Shiloh Marsh

I hope everyone had a grand Christmas or whichever holiday you celebrated, and that you are all looking forward to the New Year. This past weekend I headed out for a quick trip to Shiloh Marsh Road. Predictably, this road ends at the Shiloh Marsh. The marsh marks the northernmost end of the Indian River Lagoon. In the map below, I parked just north of the 90-degree “L-bend” in the road and walked in along the road for about 1/4 of a mile.

Several weeks ago there were some duck species starting to show up in the marsh, so I was hopeful that by now there’d be a decent representation of ducks to see. I was also hoping to see some the Nelson’s Sparrows reported the week before.

Most of the canal edges along Shiloh Marsh Road are wooded. Seeing wading, diving, and dabbling birds in it can seem strange. 

Unfortunately, neither of those things worked out for me, but I did get a reasonable diversity of birds, overall. The biggest thrill was the absolutely HUGE vortex of Tree Swallows nearby. The vortex itself never went directly over my location, but the number of birds was staggering. I estimated 3,000 for my eBird list, but I think that was a gross underestimate.

A tiny portion of the giant Tree Swallow vortex.

I am sure you’ve heard the old axiom, “Birds of a feather flock together.” This was borne out by a large mixed flock of egrets, White Ibises, and even an American White Pelican that were congregated on the west side of the road along what’s sometimes labeled as “Coot Creek.”

A bunch of white dudes hanging out.

Coot Creek would seem to be apt, as American Coots were the most plentiful bird on the water, all along the road and on the marsh itself. I tried to see if any ducks were hiding amongst the large coot rafts, but I did not see any.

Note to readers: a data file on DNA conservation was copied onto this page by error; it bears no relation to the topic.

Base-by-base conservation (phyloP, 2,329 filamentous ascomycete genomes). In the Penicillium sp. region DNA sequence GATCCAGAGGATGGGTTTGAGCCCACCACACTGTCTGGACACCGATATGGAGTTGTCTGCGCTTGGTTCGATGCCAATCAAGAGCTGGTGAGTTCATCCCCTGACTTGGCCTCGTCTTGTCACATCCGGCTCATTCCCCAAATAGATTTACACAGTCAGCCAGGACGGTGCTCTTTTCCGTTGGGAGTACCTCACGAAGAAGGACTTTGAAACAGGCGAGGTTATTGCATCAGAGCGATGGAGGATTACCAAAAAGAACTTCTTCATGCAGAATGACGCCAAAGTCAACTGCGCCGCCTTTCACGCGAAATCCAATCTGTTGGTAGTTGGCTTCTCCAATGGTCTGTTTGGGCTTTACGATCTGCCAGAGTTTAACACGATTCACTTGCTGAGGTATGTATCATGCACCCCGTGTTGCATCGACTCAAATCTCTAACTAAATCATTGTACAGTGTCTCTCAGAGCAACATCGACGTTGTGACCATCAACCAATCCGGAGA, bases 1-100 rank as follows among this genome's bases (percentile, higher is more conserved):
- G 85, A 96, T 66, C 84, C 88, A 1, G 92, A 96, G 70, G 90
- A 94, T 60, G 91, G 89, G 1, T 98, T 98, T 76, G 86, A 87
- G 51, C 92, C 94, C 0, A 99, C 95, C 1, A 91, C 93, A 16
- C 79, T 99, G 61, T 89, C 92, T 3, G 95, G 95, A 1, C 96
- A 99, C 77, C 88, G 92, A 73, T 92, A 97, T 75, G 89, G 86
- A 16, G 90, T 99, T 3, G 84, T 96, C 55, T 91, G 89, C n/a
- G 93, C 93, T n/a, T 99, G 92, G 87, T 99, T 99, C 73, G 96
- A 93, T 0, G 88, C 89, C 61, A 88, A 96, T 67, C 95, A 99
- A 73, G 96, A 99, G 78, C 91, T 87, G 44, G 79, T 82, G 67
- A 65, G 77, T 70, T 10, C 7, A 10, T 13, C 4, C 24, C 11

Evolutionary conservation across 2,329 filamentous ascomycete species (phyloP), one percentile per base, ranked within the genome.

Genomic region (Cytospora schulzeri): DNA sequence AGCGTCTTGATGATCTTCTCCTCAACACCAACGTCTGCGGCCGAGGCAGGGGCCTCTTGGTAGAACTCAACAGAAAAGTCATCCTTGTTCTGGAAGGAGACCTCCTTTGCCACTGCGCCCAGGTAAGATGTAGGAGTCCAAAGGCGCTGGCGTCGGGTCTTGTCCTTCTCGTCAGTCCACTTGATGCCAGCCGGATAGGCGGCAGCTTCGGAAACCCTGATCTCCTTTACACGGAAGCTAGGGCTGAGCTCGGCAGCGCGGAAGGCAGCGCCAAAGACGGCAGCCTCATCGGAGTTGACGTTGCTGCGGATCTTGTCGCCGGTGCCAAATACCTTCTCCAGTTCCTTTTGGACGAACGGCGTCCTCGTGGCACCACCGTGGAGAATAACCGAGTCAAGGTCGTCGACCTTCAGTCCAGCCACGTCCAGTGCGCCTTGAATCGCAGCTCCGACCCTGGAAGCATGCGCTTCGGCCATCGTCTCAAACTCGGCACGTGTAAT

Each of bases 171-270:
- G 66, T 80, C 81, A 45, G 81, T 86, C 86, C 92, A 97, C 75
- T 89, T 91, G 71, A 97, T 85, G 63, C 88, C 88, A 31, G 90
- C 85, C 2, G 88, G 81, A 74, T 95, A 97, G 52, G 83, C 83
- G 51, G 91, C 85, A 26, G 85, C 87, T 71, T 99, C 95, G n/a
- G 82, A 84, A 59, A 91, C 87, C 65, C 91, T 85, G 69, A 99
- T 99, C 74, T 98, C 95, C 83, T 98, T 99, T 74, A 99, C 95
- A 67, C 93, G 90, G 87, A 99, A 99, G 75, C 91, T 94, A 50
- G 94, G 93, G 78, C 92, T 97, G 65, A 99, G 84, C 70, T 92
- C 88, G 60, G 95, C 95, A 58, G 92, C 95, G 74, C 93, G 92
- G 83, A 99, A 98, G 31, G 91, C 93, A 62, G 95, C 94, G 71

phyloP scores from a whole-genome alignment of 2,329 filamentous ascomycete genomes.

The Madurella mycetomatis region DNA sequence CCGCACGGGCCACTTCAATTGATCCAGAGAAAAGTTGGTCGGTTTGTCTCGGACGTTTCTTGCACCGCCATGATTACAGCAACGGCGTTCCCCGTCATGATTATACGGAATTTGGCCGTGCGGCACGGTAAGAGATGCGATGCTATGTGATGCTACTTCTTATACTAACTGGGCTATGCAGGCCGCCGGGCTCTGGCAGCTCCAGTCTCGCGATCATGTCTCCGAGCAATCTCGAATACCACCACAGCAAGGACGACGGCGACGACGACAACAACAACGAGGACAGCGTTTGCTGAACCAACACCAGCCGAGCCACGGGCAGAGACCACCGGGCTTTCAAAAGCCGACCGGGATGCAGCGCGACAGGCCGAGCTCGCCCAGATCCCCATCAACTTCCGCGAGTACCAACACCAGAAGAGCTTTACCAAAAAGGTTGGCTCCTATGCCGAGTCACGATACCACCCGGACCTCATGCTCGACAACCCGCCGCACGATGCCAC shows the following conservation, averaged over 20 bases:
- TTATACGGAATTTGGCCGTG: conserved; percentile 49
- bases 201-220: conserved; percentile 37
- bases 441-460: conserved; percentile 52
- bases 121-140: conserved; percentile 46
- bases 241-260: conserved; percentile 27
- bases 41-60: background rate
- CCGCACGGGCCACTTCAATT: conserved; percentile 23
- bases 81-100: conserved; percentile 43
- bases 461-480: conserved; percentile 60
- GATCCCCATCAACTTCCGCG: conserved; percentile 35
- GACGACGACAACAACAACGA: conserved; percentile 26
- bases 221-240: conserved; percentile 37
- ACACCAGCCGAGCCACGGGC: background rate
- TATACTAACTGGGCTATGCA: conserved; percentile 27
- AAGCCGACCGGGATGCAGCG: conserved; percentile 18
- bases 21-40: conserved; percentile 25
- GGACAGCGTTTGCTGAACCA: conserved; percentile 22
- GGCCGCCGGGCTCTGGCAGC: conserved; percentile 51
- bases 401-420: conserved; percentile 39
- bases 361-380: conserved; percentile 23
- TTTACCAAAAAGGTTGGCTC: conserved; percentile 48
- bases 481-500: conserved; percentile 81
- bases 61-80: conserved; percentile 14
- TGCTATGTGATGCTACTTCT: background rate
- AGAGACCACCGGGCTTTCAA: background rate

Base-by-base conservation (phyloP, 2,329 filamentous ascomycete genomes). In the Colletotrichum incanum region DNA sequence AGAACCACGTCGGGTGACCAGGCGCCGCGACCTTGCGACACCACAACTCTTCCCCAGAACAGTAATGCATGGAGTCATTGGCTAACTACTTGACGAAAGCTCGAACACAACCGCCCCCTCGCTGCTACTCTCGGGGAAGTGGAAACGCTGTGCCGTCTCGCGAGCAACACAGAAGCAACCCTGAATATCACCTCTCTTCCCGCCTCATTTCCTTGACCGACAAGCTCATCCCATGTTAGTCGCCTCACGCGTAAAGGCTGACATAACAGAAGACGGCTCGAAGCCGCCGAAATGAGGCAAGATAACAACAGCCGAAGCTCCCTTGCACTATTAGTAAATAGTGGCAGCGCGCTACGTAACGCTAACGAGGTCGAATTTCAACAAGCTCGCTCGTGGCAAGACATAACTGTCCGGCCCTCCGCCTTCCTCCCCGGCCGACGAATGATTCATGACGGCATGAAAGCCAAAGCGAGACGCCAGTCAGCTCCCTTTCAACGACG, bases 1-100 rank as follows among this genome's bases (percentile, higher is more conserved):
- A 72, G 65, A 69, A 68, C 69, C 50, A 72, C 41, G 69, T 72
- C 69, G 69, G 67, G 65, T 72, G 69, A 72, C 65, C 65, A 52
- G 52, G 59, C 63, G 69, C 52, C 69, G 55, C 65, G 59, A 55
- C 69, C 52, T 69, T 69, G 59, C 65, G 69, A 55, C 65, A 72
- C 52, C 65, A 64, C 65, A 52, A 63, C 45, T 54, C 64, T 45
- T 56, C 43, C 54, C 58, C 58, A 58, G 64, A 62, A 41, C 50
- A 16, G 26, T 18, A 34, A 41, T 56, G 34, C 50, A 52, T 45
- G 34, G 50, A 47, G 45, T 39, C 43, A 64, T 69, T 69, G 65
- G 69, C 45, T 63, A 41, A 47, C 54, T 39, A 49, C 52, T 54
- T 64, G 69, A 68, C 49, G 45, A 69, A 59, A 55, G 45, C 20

I was surprised to see a Horned Grebe, though. They have been showing up a bit more than usual around the area this fall.

Several small groups of American White Pelicans were flying overhead, and two landed together on the nearby open water. I don’t know if that means they are a mated pair.

Lovey couple, or just good friends?

On the way back I saw the season’s first large flocks of both American Robins (nearly 200) and Cedar Waxwings (about 50). A Loggerhead Shrike watched as I approached the exit.

Move along.

Here’s a link to my eBird list:

I have one more outing planned for 2015, then it’s on to the Christmas Bird Count (the team I am on has January 2nd), the Freshwater Systems module for the Florida Master Naturalist Program,  and SCBWF at the end of January!

Leave a Reply

Fill in your details below or click an icon to log in: Logo

You are commenting using your account. Log Out /  Change )

Facebook photo

You are commenting using your Facebook account. Log Out /  Change )

Connecting to %s